Durand Ruel, Paris (acquired from the artist 7 November 1913, stock no. 10456/13190, photograph no. 77976)
Private collection, France (acquired from the above 1 February 1985)
Private collection, Brittany (acquired before 1996)
This work will be included in the forthcoming catalogue raisonné being prepared by Didier Imbert.
Bords de la Seine exemplifies Gustave Loiseau’s lifelong fascination with the Seine and its tributaries. Highly characteristic of Loiseau’s en plein air technique, the present work captures the movement of the water, the stillness of the trees, and the enveloping mist of the river in the early evening light.
Although taught by Paul Gauguin, it was Loiseau’s close friend Claude Monet who would ultimately have the stronger influence over the artist. Having signed an exclusive contract with Monet’s influential dealer Paul Durand-Ruel in 1897, Loiseau was able to travel extensively throughout Normandy. Journeying down the Seine from source to mouth provided Loiseau with the inspiration for his most significant and successful body of work. Bords de la Seine is a particularly intense example of his directly observed studies of the river. The palette of soft lavenders and lilacs, muted greens and delicate white create a painting that is as much an expression of a mood as a depiction of a place. It is a particularly subtle demonstration of the reason behind the artist’s reputation as the ‘historiographer of the Seine’.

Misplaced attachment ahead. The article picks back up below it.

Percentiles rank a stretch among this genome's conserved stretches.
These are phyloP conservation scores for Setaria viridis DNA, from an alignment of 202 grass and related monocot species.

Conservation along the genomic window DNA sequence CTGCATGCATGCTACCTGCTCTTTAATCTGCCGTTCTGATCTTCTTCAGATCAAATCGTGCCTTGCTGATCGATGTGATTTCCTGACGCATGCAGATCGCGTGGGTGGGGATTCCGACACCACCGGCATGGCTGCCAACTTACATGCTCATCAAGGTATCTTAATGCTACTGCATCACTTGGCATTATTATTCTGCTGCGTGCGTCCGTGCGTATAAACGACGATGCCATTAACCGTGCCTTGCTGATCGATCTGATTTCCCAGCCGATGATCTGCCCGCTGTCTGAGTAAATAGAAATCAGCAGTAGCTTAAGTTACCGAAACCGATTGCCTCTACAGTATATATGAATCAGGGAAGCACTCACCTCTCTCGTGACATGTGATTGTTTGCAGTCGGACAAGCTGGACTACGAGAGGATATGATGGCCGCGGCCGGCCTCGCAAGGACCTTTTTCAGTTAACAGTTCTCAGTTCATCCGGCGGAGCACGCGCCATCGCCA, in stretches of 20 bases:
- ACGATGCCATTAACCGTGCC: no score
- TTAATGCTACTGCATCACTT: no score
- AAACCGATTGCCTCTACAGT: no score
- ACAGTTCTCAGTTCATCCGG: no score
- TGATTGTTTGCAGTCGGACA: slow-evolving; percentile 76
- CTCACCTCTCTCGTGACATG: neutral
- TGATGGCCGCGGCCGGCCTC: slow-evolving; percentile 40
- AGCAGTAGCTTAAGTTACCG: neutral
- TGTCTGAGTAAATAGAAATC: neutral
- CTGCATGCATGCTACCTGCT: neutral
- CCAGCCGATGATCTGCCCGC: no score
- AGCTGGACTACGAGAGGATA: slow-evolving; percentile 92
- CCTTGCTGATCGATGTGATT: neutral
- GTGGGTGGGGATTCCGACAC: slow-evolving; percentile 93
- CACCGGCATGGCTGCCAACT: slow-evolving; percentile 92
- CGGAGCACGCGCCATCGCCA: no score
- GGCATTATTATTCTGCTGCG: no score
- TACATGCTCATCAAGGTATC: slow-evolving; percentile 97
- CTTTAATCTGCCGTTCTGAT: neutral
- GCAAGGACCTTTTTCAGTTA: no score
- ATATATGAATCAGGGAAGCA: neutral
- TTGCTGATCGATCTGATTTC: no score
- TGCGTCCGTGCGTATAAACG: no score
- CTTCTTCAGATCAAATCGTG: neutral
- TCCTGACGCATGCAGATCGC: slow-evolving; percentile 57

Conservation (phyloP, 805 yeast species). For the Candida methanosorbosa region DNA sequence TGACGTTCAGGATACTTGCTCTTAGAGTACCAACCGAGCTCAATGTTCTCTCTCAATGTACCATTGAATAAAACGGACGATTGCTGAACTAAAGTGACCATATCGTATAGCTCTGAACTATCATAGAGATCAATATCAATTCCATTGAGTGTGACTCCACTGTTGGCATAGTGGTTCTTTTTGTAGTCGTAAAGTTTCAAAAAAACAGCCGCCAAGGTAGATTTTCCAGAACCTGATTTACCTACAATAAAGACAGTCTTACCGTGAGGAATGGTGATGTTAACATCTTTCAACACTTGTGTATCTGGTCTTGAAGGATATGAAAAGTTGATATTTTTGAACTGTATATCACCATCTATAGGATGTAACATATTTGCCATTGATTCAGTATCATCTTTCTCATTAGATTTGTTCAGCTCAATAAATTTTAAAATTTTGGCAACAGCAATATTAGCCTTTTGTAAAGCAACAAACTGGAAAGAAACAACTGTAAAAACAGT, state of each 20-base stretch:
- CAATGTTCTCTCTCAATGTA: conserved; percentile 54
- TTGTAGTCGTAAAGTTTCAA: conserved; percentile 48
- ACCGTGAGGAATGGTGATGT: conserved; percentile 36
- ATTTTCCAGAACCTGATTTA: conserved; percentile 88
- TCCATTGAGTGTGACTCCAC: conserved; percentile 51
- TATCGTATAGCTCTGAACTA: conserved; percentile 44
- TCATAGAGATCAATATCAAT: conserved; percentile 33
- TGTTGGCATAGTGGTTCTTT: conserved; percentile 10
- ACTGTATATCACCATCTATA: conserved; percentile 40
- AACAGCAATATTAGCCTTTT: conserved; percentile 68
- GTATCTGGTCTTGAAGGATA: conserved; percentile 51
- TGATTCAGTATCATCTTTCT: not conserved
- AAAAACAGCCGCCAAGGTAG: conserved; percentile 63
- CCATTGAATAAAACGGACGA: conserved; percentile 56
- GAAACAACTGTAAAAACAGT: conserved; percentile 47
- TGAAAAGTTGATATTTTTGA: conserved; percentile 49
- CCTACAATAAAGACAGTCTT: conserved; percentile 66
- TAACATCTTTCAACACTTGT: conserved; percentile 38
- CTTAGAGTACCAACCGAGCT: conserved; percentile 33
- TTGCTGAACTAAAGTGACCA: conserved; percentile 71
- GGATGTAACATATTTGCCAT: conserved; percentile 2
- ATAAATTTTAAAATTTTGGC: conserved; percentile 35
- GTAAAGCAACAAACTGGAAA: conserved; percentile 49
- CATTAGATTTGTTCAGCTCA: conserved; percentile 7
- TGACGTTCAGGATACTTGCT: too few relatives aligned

Loiseau was born in Paris. He was apprenticed to a decorator, a job he particularly disliked, but his interest in art (especially landscape painting) grew when his parents moved back to their hometown of Pontoise in 1884. This town near Paris had an important place in French painting at the time, its environs having recently been depicted extensively by Camille Pissarro and Paul Cézanne, the former having a home there.
Loiseau announced his intentions to become an artist in 1880, aged just 15. However, it was not until 1887, when Loiseau received a legacy from his grandmother, that he was able to give up his job as a decorator and devote his life to painting. After a move to Paris, his first teachers included such illustrious names as Jean-Louis Forain, but Loiseau did not appreciate the more academic tendencies such artists promoted. It was not until a move to Pont-Aven in 1890 and his meeting with Henry Moret and Maxime Maufra that he found his style. He learned a great deal first hand from Gauguin, but his work also shows a debt to Alfred Sisley and Pissarro. After a period of pointillist experimentation, he re-discovered his pure landscape ideals painting in a Post-Impressionist manner directly from nature.
The artist returned to Paris in 1891 where he began to exhibit his work, showing first at the Fifth Exhibition of Impressionist and Symbolist Painters. For the rest of his life, he travelled extensively, painting in the Dordogne, Dieppe and on the banks of the Seine. Loiseau also painted an important series of works of Paris that form a fascinating development to the first Impressionist views of Monet and Pissarro. In these works, he took a high viewpoint and concentrated on the contrast between the small figures below and the large buildings, often shown with obvious advertising hoardings. Although he died in Paris in 1935, his last years were spent in Pontoise, where his introduction to painting had begun.
Today Loiseau is recognised as a significant figure in Post-Impressionism. His paintings are held in numerous public museum collections globally, including the Metropolitan Museum of Art, New York, the Musée d’Orsay, Paris, and the Fitzwilliam Museum in Cambridge, England.